Petraeus: Battling for Iraq
LTG David Petraeus has an interesting piece in today’s WaPo, in which he describes the daunting task ahead for the Coalition. He led the 101st Airborne Division in the ground war and is now charged with training the Iraqi security forces.
Six battalions of the Iraqi regular army and the Iraqi Intervention Force are now conducting operations. Two of these battalions, along with the Iraqi commando battalion, the counterterrorist force, two Iraqi National Guard battalions and thousands of policemen recently contributed to successful operations in Najaf. Their readiness to enter and clear the Imam Ali shrine was undoubtedly a key factor in enabling Grand Ayatollah Ali Sistani to persuade members of the Mahdi militia to lay down their arms and leave the shrine. In another highly successful operation several days ago, the Iraqi counterterrorist force conducted early-morning raids in Najaf that resulted in the capture of several senior lieutenants and 40 other members of that militia, and the seizure of enough weapons to fill nearly four 7 1/2-ton dump trucks.
Within the next 60 days, six more regular army and six additional Intervention Force battalions will become operational. Nine more regular army battalions will complete training in January, in time to help with security missions during the Iraqi elections at the end of that month.
Numbers alone cannot convey the full story. The human dimension of this effort is crucial. The enemies of Iraq recognize how much is at stake as Iraq reestablishes its security forces. Insurgents and foreign fighters continue to mount barbaric attacks against police stations, recruiting centers and military installations, even though the vast majority of the population deplores such attacks. Yet despite the sensational attacks, there is no shortage of qualified recruits volunteering to join Iraqi security forces. In the past couple of months, more than 7,500 Iraqi men have signed up for the army and are preparing to report for basic training to fill out the final nine battalions of the Iraqi regular army. Some 3,500 new police recruits just reported for training in various locations. And two days after the recent bombing on a street outside a police recruiting location in Baghdad, hundreds of Iraqis were once again lined up inside the force protection walls at another location — where they were greeted by interim Prime Minister Ayad Allawi.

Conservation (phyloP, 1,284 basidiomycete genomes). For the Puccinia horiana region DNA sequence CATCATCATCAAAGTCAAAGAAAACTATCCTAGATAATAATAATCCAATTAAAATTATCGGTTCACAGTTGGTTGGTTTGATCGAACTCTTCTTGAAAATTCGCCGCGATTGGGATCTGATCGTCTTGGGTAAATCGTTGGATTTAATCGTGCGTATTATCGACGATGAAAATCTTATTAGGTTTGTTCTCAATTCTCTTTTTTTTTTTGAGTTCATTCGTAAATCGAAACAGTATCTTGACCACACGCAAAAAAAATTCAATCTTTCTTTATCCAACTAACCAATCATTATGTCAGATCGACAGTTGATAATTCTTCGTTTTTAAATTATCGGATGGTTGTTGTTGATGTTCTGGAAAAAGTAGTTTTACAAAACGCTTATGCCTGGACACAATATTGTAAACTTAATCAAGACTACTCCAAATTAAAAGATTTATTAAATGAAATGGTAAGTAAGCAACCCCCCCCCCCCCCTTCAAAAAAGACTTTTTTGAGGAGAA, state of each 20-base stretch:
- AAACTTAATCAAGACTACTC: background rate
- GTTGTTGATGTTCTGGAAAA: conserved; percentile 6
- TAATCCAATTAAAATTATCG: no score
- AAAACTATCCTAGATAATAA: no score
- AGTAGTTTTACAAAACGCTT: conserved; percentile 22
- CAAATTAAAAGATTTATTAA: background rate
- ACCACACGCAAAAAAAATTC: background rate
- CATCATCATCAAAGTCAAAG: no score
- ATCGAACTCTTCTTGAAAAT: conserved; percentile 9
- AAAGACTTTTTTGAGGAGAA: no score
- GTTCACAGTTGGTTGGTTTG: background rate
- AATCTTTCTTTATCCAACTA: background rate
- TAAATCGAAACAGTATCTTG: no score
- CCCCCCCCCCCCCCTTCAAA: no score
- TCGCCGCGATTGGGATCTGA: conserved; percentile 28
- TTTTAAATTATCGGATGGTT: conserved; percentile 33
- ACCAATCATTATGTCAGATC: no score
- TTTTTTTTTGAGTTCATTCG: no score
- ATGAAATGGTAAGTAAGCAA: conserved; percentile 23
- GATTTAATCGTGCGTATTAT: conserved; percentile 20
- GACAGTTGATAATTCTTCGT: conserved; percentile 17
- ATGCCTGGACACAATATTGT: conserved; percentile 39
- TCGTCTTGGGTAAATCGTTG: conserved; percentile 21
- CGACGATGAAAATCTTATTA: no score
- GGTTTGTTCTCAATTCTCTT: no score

I meet with Iraqi security force leaders every day. Though some have given in to acts of intimidation, many are displaying courage and resilience in the face of repeated threats and attacks on them, their families and their comrades. I have seen their determination and their desire to assume the full burden of security tasks for Iraq.
There will be more tough times, frustration and disappointment along the way. It is likely that insurgent attacks will escalate as Iraq’s elections approach. Iraq’s security forces are, however, developing steadily and they are in the fight. Momentum has gathered in recent months. With strong Iraqi leaders out front and with continued coalition — and now NATO — support, this trend will continue. It will not be easy, but few worthwhile things are.
I’m not sure what the proper metric for determining success in an in-progress operation such as this is. Ideally, the Iraqi security forces would have been trained and ready to go months ago. But the fact that men continue to stand in line to join these forces even while they are continuous targets of terrorist bombers is a good sign.